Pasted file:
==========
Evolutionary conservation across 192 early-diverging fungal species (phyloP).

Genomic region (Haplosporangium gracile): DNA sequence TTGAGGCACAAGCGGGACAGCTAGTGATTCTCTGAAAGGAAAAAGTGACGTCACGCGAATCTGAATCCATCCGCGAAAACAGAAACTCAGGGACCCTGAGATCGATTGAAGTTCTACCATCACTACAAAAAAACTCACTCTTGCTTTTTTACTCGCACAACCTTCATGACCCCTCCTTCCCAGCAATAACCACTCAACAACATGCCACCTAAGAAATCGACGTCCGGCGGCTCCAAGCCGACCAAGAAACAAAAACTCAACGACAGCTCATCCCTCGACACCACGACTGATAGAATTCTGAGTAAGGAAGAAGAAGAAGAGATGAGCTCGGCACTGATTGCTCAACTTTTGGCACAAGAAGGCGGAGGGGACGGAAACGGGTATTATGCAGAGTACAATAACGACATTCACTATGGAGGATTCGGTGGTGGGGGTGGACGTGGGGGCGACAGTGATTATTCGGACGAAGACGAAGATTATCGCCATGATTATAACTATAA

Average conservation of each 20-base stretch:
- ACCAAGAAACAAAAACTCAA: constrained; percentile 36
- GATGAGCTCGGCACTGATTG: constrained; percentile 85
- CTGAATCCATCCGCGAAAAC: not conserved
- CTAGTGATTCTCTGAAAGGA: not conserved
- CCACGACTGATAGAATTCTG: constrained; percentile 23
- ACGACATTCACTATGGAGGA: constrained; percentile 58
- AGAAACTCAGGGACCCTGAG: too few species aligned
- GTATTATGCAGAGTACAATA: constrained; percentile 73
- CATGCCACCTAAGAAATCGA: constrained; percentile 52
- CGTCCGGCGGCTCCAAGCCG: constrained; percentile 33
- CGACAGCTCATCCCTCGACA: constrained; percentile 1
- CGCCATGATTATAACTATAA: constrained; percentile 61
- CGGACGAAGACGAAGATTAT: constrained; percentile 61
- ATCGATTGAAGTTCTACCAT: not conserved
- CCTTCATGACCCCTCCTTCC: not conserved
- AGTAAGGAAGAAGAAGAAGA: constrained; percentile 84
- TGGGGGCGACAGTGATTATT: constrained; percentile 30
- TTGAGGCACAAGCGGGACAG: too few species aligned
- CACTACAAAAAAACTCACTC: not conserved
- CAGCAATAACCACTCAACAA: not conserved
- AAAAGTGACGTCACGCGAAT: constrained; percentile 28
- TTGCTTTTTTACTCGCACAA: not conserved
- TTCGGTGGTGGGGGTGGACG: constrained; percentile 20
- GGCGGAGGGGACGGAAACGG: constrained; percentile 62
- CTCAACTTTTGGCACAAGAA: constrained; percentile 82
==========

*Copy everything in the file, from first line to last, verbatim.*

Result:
Evolutionary conservation across 192 early-diverging fungal species (phyloP).

Genomic region (Haplosporangium gracile): DNA sequence TTGAGGCACAAGCGGGACAGCTAGTGATTCTCTGAAAGGAAAAAGTGACGTCACGCGAATCTGAATCCATCCGCGAAAACAGAAACTCAGGGACCCTGAGATCGATTGAAGTTCTACCATCACTACAAAAAAACTCACTCTTGCTTTTTTACTCGCACAACCTTCATGACCCCTCCTTCCCAGCAATAACCACTCAACAACATGCCACCTAAGAAATCGACGTCCGGCGGCTCCAAGCCGACCAAGAAACAAAAACTCAACGACAGCTCATCCCTCGACACCACGACTGATAGAATTCTGAGTAAGGAAGAAGAAGAAGAGATGAGCTCGGCACTGATTGCTCAACTTTTGGCACAAGAAGGCGGAGGGGACGGAAACGGGTATTATGCAGAGTACAATAACGACATTCACTATGGAGGATTCGGTGGTGGGGGTGGACGTGGGGGCGACAGTGATTATTCGGACGAAGACGAAGATTATCGCCATGATTATAACTATAA

Average conservation of each 20-base stretch:
- ACCAAGAAACAAAAACTCAA: constrained; percentile 36
- GATGAGCTCGGCACTGATTG: constrained; percentile 85
- CTGAATCCATCCGCGAAAAC: not conserved
- CTAGTGATTCTCTGAAAGGA: not conserved
- CCACGACTGATAGAATTCTG: constrained; percentile 23
- ACGACATTCACTATGGAGGA: constrained; percentile 58
- AGAAACTCAGGGACCCTGAG: too few species aligned
- GTATTATGCAGAGTACAATA: constrained; percentile 73
- CATGCCACCTAAGAAATCGA: constrained; percentile 52
- CGTCCGGCGGCTCCAAGCCG: constrained; percentile 33
- CGACAGCTCATCCCTCGACA: constrained; percentile 1
- CGCCATGATTATAACTATAA: constrained; percentile 61
- CGGACGAAGACGAAGATTAT: constrained; percentile 61
- ATCGATTGAAGTTCTACCAT: not conserved
- CCTTCATGACCCCTCCTTCC: not conserved
- AGTAAGGAAGAAGAAGAAGA: constrained; percentile 84
- TGGGGGCGACAGTGATTATT: constrained; percentile 30
- TTGAGGCACAAGCGGGACAG: too few species aligned
- CACTACAAAAAAACTCACTC: not conserved
- CAGCAATAACCACTCAACAA: not conserved
- AAAAGTGACGTCACGCGAAT: constrained; percentile 28
- TTGCTTTTTTACTCGCACAA: not conserved
- TTCGGTGGTGGGGGTGGACG: constrained; percentile 20
- GGCGGAGGGGACGGAAACGG: constrained; percentile 62
- CTCAACTTTTGGCACAAGAA: constrained; percentile 82